The Blockchain Technology Lab has outdone itself this year having had 7 papers accepted by Financial Cryptography and Data Security 2021. The major international conference covers all aspects of securing transactions and systems.
To view the complete FC21 program, click here
For information about each of the accepted papers, please see below.
Comments by Janno Siim:
A commitment scheme is a cryptographic tool that binds a message to a commitment value while also hiding it. In this work, we defined a new notion called somewhere statistically binding commitment that perfectly binds specific elements of the committed vector message and perfectly hides the rest of the positions in the vector. This can be seen as a generalization of the Groth-Sahai commitments, which can be used to obtain very efficient zero-knowledge protocols that are one of the main tools for achieving privacy-preserving blockchains. We show how to use this primitive for two applications. Firstly, we construct a protocol where a client can make queries on a database while both the query and the data unrelated to the query stay private. Secondly, we show how to use this commitment to obtain very efficient zero-knowledge proofs under weak cryptographic assumptions.
Comments by Mikhail Volkhov:
The work investigates the properties of one of the most commonly used zk-SNARKs — Groth16, and by analysing its randomizability, shows that it can be used in protocols that were only known before to be realizable by stronger, and less efficient primitives. Furthermore, we suggest two such practical (transformed) instantiations of Groth16, showing their superior efficiency over previous solutions, and compare their relative performance. The work is mostly relevant to the practical SNARK-related applications, for example anonymous cryptocurrencies and privacy-preserving smart contracts.
Comments by Thomas Kerber
In Mining for Privacy, we improve on the process of securely initialising zk-SNARKs — a process creating “toxic waste” which can break their security. It is necessary to trust that one of the participants in the initialisation securely deleted their part of the toxic waste. We remove the possibility of maliciously selecting these participants, by relying on proof-of-work to perform the selection.
Recent developments in blockchain protocols have allowed different chains, typically isolated from one another, to communicate with each other. The space has quickly evolved to include a variety of such technologies with different trust and network assumptions. However, the question of transferring data in a “fair” manner between systems is an old problem in the field of database systems. This work places these new developments into historical context and organizes them into a taxonomy so that they can be compared and contrasted.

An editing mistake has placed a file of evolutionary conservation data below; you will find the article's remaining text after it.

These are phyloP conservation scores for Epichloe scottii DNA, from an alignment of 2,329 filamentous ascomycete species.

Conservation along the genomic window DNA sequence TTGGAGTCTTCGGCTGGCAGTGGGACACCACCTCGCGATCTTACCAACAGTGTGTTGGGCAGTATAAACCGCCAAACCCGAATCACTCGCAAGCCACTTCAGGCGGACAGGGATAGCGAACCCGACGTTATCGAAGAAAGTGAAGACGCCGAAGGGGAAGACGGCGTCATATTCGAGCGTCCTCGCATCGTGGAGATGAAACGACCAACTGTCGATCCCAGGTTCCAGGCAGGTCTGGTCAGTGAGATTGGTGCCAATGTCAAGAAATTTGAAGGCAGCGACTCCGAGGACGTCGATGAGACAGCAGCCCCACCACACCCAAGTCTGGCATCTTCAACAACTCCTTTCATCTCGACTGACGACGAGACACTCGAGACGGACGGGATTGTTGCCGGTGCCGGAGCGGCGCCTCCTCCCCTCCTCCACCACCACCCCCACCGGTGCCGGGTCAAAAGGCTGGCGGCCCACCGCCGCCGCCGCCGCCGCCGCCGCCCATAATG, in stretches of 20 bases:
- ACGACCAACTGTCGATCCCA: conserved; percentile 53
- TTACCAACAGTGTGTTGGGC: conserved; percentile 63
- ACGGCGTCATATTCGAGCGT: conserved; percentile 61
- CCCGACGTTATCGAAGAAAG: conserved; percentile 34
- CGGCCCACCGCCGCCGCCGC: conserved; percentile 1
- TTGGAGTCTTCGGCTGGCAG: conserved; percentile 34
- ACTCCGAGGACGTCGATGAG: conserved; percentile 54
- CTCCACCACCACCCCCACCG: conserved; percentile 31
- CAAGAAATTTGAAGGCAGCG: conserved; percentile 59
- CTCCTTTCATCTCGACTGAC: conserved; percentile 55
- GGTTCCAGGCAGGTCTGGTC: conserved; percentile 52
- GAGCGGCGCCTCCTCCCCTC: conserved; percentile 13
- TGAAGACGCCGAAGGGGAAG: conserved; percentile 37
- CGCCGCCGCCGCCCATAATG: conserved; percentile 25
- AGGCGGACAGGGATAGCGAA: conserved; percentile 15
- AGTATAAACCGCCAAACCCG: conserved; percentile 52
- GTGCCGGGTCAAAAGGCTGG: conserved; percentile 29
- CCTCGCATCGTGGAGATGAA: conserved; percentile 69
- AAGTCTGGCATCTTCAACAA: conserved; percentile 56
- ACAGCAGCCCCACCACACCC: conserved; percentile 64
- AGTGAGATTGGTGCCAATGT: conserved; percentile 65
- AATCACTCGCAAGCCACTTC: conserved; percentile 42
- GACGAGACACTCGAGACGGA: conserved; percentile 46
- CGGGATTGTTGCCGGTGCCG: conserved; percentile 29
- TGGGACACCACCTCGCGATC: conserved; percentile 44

Comments by Dimitris Karakostas:
Motivated by the inefficiencies of existing systems, which often lead to Denial-of-Service attacks, our work explores how to minimize the computation requirements for maintaining a distributed ledger’s state. We treat this question as an optimization problem and devise a framework to evaluate the cost and identify the most efficient way of transacting, while also exploring the properties that transaction fees should possess, in order to incentivize users to adopt the proposed best practices.
One approach to scaling blockchains are so-called state channels, which can process transactions away from the mainchain and only fall back to the mainchain when there are disputes. The Hydra Head Protocol provides isomorphic, multi-party state channels for fast and high-throughput offchain transaction processing. The term “isomorphic” refers to the ability to use the same smart-contract system in the state channels as on the mainchain. This allows smart contracts to be transferred seamlessly from the mainchain to the state channels (so-called heads) and back.
In our paper we establish strong security properties for the Hydra protocol, and we present and evaluate extensive simulation results that demonstrate that Hydra approaches the physical limits of the network in terms of transaction confirmation time and throughput while keeping storage requirements at the lowest possible.
Authors: Aydin Abadi,
Comments by Aydin Abadi:
Time-lock puzzles are elegant protocols that enable a party to lock a message such that no one else can unlock it, until a certain time elapses. Nevertheless, existing schemes are not suitable for the case where a server is given multiple instances of a puzzle scheme at once and it must unlock them at different points in time. In this paper, we put forth and formally define a primitive called “multi-instance time-lock puzzle” which allows composing a puzzle’s instances. We propose a candidate construction: “chained time-lock puzzle” (C-TLP). It allows the server, given instances’ composition, to solve puzzles sequentially and efficiently. We present concrete applications of the primitive and demonstrate its use case in a blockchain-based solution. Specifically, we combine C-TLP with a smart contract and apply the combination to “outsourced proofs of retrievability” research line, and propose “smarter outsourced proofs of retrievability” (SO-PoR) scheme which offers a combination of real-time detection and fair payment while imposing very low overhead, that makes it particularly suitable for mission-critical data.